Welcome back to my kitchen!
I like people–all types of people–from kids to adults with special needs, I enjoy almost all one-on-one conversations. Like The Hubs, I can just about have a conversation with anyone.
Let me bring you back about ten years ago to my first “Mother’s Day.” I don’t know why I had such high expectations for such a day. I set myself up for disappointment.
It, of course, was a Sunday night. I had to travel on business from Minneapolis, Minnesota to Selma, Alabama. There’s no easy flight to Selma from Minneapolis. At midnight, I landed in Birmingham. I proceeded to the rental car counter to pick up my reserved car. I was abruptly informed that all cars were “out and not returned by FEMA.” I panicked. It was after midnight. I needed to get to Selma, over 60 miles away, for an early morning day of meetings. I approached an airport police officer. She mumbled and slightly laughed. She hailed a cab for me. I remember her asking, “Are you sure you want to go to Selma?”
“This?” I asked the police officer as a clunky old car pulled up. “You want to go tonight or not,” she answered back. I closed the door to the rusted out antique looking 1970s Oldsmobile—this car looked and sounded like it was on its last breath. “Hi—I’m Bernice,” the driver introduced. “Where ya go at this hour?”
“I need to go to Selma,” I asserted. “YOU go to Selma?” she asked—looking at me up and down, shoes to blonde hair. “Yes!” I answered. “I can go there. But we need gas. Or we won’t make it,” she advised rallying through a dozen credit cards piled high in her front seat. “Ok. No problem,” I agreed. Bernice pulled into a downtown ATM. “What’s this for?” I asked. “I told ya. You need to give me gas money. I only have coins,” she repeated trying to find quarters in her car seat cushion. She explained to me that gas stations don’t take debit cards at the pump after evening hours anymore.
After getting money and trying to find a working gas pump/station, we proceeded very slowly down the highway. I mean a turtle could have beaten us to Selma. Bernice was elderly—I’m guessing in her early eighties.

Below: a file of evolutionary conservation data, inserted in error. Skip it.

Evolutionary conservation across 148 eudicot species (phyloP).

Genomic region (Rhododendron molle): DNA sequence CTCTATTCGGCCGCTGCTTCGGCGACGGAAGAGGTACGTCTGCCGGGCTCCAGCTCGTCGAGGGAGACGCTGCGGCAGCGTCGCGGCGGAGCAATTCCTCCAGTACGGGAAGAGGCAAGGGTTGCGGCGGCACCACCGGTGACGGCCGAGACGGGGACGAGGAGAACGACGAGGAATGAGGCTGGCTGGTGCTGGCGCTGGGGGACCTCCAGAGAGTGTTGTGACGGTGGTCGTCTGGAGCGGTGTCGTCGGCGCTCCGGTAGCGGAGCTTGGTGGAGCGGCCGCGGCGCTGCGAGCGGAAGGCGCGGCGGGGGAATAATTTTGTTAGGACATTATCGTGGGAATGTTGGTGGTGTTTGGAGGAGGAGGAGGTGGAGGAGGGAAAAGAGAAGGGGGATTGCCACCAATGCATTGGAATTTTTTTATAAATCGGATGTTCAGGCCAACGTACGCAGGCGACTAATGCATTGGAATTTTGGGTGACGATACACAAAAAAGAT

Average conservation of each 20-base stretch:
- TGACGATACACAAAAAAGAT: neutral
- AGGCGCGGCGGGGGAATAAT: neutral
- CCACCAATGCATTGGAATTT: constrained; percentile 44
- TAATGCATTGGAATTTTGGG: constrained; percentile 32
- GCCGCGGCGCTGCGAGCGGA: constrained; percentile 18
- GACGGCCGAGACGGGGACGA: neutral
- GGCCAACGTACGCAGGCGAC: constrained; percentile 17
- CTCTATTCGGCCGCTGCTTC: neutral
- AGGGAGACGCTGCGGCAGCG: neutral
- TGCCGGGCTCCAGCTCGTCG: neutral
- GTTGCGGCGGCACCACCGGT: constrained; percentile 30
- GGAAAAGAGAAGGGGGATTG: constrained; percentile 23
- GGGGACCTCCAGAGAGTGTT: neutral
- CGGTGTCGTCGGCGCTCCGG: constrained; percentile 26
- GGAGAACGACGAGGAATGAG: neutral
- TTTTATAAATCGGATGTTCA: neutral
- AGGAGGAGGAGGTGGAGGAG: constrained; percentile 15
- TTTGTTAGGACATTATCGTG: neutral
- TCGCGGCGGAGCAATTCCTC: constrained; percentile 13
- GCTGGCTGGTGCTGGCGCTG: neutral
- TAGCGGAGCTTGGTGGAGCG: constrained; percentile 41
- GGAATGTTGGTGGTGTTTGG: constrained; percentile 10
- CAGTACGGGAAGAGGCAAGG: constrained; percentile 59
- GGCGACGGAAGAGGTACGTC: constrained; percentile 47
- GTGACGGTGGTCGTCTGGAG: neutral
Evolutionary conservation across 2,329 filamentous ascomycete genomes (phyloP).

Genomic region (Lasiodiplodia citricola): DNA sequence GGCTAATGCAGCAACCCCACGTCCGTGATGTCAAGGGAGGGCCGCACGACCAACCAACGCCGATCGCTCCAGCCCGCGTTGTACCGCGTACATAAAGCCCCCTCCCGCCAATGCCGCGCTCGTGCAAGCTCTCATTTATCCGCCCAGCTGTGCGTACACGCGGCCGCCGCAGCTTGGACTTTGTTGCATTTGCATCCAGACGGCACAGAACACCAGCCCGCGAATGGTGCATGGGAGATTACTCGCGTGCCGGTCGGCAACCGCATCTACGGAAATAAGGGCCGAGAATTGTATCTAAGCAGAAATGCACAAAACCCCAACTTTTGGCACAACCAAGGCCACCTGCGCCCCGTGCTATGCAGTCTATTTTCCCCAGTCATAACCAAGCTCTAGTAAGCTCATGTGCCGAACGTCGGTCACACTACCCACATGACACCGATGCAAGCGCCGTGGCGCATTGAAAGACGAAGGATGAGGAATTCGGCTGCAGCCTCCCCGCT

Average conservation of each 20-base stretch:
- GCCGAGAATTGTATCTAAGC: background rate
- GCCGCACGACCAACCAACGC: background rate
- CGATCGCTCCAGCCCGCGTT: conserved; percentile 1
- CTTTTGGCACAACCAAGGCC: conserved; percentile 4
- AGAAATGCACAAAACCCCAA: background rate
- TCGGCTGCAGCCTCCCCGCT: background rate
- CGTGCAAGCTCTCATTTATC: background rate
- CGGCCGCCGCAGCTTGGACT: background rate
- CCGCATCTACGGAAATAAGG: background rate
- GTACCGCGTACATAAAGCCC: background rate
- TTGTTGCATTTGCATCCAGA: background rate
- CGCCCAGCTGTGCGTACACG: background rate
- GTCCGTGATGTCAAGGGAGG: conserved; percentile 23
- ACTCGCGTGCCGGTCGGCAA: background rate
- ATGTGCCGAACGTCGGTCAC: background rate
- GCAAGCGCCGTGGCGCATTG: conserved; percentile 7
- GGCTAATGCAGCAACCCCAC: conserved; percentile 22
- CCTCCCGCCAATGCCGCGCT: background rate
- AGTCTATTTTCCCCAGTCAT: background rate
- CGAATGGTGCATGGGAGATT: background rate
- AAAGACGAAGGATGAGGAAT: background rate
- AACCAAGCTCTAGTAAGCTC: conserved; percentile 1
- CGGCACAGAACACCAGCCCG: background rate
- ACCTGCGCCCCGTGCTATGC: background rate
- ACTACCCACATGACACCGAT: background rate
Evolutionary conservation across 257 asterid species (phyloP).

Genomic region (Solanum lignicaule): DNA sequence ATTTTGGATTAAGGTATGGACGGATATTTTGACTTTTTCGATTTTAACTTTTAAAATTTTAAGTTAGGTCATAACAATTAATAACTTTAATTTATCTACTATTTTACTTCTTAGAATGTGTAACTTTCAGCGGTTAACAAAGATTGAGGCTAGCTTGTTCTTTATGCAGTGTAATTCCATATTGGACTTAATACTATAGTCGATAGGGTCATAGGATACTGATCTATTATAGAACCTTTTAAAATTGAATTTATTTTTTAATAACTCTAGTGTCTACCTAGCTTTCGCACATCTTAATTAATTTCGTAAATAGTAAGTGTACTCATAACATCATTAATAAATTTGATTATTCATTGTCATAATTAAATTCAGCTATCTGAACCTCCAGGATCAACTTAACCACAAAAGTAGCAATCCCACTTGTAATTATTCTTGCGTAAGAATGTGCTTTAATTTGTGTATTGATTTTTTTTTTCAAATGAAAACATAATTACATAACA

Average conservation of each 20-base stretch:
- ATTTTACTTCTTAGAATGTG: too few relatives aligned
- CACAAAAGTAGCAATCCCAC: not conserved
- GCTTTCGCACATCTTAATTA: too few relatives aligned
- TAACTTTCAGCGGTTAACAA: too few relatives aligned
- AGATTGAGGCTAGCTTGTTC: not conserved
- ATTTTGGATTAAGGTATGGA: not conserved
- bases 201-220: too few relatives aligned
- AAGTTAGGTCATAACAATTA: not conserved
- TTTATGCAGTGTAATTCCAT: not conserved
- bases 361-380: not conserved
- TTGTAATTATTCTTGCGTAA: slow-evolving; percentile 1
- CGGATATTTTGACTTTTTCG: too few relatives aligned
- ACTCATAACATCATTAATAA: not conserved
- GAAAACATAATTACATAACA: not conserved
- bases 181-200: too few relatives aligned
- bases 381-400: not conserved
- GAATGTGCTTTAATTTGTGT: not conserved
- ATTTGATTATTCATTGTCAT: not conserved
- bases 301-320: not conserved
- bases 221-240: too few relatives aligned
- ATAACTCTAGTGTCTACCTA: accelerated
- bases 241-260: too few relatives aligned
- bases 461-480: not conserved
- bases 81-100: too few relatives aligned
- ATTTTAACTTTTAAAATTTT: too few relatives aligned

To my delightful surprise, we had a wonderful engaging conversation. A very natural conversation. I learned a lot from Bernice in our three-hour plus drive.
Her biggest and most impactful words to me, “Kid, it’s just a day. A Hallmark holiday. Don’t get yourself caught up in Mother’s Day. You mean a lot to that kid of yours. Who cares if she didn’t call you—she might not be able to tell you, call you mom or even call you. Who cares, get over it.”
Bernice was right and wise in her words. Unlike how I grew up, in my traditional views of the definition of a family. Remember, The Folks have been married for over fifty-four years. I got married later in life to The Hubs. Em was a part of the package deal. It was an instant family from day one. I like to call ourselves—the Party of Three.
Families and “moms” come in all shapes, sizes and titles. On this Mother’s Day I respect and believe, like Bernice’s valued wisdom, a child can have a big ol’ heart capable of loving multiple adults. Don’t get caught up in step-parenting battles, titles of mom v. stepmom v. foster mom v. Mr. Mom, or upset if that important child in your life neglects to acknowledge you on Mother’s Day. It’s just a day. Be impactful in their lives by showing love, grace, compassion, values and beliefs, and being a role modeling inspiration every day. Be thankful for being able to touch their lives and help them succeed to be the person Bernice is/was.
I’m assuming, that Bernice was passed away since our drive together. I think of Bernice—every time I see a bag of pork rinds. You see, at our third or fourth gas station stop, Bernice pulled up, stopped the car and asked me to buy her a treat. She craved a bag of pork rinds. I didn’t even know what they were! Bernice was thrilled with her simple life—a bag of pork rinds as a treat—and a family that she loved dearly. And, one that she was incredibly proud of.
To Bernice—I think of you often and smile. The Folks and The Hubs have heard your name so often, they believe they have met you, too! This week, I waltzed into the kitchen. I made fried chicken with pork rinds. The chicken was juicy, tender with a bit of crunch—some pizazz, just like my Bernice. It was finger licking good.
Bernice—thank you, and Happy Mother’s Day!!
Jayne (aka The No Sugar Baker)
The No Sugar Baker’s Chicken Like KFC
5-6 Skinless Chicken Thighs, Breasts or Legs
3 Cs. Crushed Pork Rinds
1 T. Black Pepper
1 T. Onion Powder
1 T. Garlic Powder
1 T. Paprika
1 T. Thyme
½ C. Mayonnaise
2 Eggs Beaten
½ C. Mustard
¼ C. Heavy Whipping Cream
Spray a 9 x 12 baking pan. In a small bowl, combine the cream, mayonnaise, eggs and mustard until smooth. In a larger bowl, combine the pork rinds crumbs, pepper, powders, paprika and thyme. Dip the chicken, a piece at a time, into the egg mixture and immediately coat with the pork rinds mixture. Place chicken on baking pan. Bake at 400 degrees for 40-45 minutes.